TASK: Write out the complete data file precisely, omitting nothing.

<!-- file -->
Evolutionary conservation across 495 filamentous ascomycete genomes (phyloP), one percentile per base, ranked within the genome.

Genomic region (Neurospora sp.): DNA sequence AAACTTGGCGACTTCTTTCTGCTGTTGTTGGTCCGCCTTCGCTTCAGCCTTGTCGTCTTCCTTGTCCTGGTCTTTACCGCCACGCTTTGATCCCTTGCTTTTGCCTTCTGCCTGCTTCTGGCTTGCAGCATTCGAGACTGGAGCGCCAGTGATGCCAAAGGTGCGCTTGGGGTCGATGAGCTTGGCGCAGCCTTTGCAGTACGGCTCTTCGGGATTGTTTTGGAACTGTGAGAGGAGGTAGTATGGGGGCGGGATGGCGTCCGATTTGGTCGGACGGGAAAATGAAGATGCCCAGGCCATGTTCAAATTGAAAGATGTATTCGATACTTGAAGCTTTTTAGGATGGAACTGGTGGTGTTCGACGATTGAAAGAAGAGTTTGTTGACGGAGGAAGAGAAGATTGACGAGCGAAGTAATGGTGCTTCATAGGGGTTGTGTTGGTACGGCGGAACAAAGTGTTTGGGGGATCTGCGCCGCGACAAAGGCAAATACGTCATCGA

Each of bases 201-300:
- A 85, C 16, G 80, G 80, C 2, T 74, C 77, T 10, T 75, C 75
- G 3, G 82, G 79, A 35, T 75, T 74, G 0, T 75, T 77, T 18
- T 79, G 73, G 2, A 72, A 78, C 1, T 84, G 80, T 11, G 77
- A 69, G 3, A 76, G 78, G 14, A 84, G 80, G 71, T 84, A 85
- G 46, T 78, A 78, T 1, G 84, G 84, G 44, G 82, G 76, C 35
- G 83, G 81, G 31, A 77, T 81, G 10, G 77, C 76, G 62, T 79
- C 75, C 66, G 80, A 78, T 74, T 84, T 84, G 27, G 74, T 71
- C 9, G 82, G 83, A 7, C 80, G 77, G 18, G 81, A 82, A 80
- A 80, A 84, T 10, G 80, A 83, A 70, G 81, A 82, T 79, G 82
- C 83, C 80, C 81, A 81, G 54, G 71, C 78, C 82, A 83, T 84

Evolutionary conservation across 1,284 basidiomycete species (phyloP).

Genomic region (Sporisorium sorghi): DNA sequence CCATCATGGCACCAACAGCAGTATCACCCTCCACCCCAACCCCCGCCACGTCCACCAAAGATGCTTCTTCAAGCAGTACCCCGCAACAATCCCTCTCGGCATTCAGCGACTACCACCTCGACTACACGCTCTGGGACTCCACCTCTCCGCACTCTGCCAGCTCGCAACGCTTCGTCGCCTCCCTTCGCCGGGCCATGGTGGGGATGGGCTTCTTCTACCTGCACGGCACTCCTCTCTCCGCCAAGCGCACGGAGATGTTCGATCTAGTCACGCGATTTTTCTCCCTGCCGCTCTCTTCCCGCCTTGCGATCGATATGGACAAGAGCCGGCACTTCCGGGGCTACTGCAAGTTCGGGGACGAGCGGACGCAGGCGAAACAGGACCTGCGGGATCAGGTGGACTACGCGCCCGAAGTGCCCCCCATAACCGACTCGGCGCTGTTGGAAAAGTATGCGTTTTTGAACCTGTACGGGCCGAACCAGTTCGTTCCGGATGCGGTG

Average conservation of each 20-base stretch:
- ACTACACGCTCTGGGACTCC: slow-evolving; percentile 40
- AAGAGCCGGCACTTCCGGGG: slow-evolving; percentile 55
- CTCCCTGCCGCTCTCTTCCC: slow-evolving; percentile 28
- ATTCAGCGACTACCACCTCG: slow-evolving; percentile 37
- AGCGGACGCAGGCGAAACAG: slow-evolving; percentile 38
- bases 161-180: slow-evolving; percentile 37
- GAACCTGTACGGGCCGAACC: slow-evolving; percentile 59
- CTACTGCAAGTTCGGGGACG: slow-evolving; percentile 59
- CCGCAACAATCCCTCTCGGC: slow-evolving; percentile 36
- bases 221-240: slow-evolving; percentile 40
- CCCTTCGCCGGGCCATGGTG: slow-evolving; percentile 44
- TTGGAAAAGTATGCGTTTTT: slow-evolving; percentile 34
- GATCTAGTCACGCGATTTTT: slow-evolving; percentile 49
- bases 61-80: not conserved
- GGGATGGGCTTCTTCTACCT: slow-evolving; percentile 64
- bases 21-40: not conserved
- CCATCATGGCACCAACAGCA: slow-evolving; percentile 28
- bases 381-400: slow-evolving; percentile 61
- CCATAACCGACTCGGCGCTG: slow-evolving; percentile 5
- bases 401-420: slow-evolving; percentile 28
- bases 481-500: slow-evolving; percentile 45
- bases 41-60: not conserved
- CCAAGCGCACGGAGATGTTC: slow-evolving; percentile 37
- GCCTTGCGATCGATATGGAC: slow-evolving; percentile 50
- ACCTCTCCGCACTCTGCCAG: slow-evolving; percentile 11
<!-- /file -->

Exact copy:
Evolutionary conservation across 495 filamentous ascomycete genomes (phyloP), one percentile per base, ranked within the genome.

Genomic region (Neurospora sp.): DNA sequence AAACTTGGCGACTTCTTTCTGCTGTTGTTGGTCCGCCTTCGCTTCAGCCTTGTCGTCTTCCTTGTCCTGGTCTTTACCGCCACGCTTTGATCCCTTGCTTTTGCCTTCTGCCTGCTTCTGGCTTGCAGCATTCGAGACTGGAGCGCCAGTGATGCCAAAGGTGCGCTTGGGGTCGATGAGCTTGGCGCAGCCTTTGCAGTACGGCTCTTCGGGATTGTTTTGGAACTGTGAGAGGAGGTAGTATGGGGGCGGGATGGCGTCCGATTTGGTCGGACGGGAAAATGAAGATGCCCAGGCCATGTTCAAATTGAAAGATGTATTCGATACTTGAAGCTTTTTAGGATGGAACTGGTGGTGTTCGACGATTGAAAGAAGAGTTTGTTGACGGAGGAAGAGAAGATTGACGAGCGAAGTAATGGTGCTTCATAGGGGTTGTGTTGGTACGGCGGAACAAAGTGTTTGGGGGATCTGCGCCGCGACAAAGGCAAATACGTCATCGA

Each of bases 201-300:
- A 85, C 16, G 80, G 80, C 2, T 74, C 77, T 10, T 75, C 75
- G 3, G 82, G 79, A 35, T 75, T 74, G 0, T 75, T 77, T 18
- T 79, G 73, G 2, A 72, A 78, C 1, T 84, G 80, T 11, G 77
- A 69, G 3, A 76, G 78, G 14, A 84, G 80, G 71, T 84, A 85
- G 46, T 78, A 78, T 1, G 84, G 84, G 44, G 82, G 76, C 35
- G 83, G 81, G 31, A 77, T 81, G 10, G 77, C 76, G 62, T 79
- C 75, C 66, G 80, A 78, T 74, T 84, T 84, G 27, G 74, T 71
- C 9, G 82, G 83, A 7, C 80, G 77, G 18, G 81, A 82, A 80
- A 80, A 84, T 10, G 80, A 83, A 70, G 81, A 82, T 79, G 82
- C 83, C 80, C 81, A 81, G 54, G 71, C 78, C 82, A 83, T 84

Evolutionary conservation across 1,284 basidiomycete species (phyloP).

Genomic region (Sporisorium sorghi): DNA sequence CCATCATGGCACCAACAGCAGTATCACCCTCCACCCCAACCCCCGCCACGTCCACCAAAGATGCTTCTTCAAGCAGTACCCCGCAACAATCCCTCTCGGCATTCAGCGACTACCACCTCGACTACACGCTCTGGGACTCCACCTCTCCGCACTCTGCCAGCTCGCAACGCTTCGTCGCCTCCCTTCGCCGGGCCATGGTGGGGATGGGCTTCTTCTACCTGCACGGCACTCCTCTCTCCGCCAAGCGCACGGAGATGTTCGATCTAGTCACGCGATTTTTCTCCCTGCCGCTCTCTTCCCGCCTTGCGATCGATATGGACAAGAGCCGGCACTTCCGGGGCTACTGCAAGTTCGGGGACGAGCGGACGCAGGCGAAACAGGACCTGCGGGATCAGGTGGACTACGCGCCCGAAGTGCCCCCCATAACCGACTCGGCGCTGTTGGAAAAGTATGCGTTTTTGAACCTGTACGGGCCGAACCAGTTCGTTCCGGATGCGGTG

Average conservation of each 20-base stretch:
- ACTACACGCTCTGGGACTCC: slow-evolving; percentile 40
- AAGAGCCGGCACTTCCGGGG: slow-evolving; percentile 55
- CTCCCTGCCGCTCTCTTCCC: slow-evolving; percentile 28
- ATTCAGCGACTACCACCTCG: slow-evolving; percentile 37
- AGCGGACGCAGGCGAAACAG: slow-evolving; percentile 38
- bases 161-180: slow-evolving; percentile 37
- GAACCTGTACGGGCCGAACC: slow-evolving; percentile 59
- CTACTGCAAGTTCGGGGACG: slow-evolving; percentile 59
- CCGCAACAATCCCTCTCGGC: slow-evolving; percentile 36
- bases 221-240: slow-evolving; percentile 40
- CCCTTCGCCGGGCCATGGTG: slow-evolving; percentile 44
- TTGGAAAAGTATGCGTTTTT: slow-evolving; percentile 34
- GATCTAGTCACGCGATTTTT: slow-evolving; percentile 49
- bases 61-80: not conserved
- GGGATGGGCTTCTTCTACCT: slow-evolving; percentile 64
- bases 21-40: not conserved
- CCATCATGGCACCAACAGCA: slow-evolving; percentile 28
- bases 381-400: slow-evolving; percentile 61
- CCATAACCGACTCGGCGCTG: slow-evolving; percentile 5
- bases 401-420: slow-evolving; percentile 28
- bases 481-500: slow-evolving; percentile 45
- bases 41-60: not conserved
- CCAAGCGCACGGAGATGTTC: slow-evolving; percentile 37
- GCCTTGCGATCGATATGGAC: slow-evolving; percentile 50
- ACCTCTCCGCACTCTGCCAG: slow-evolving; percentile 11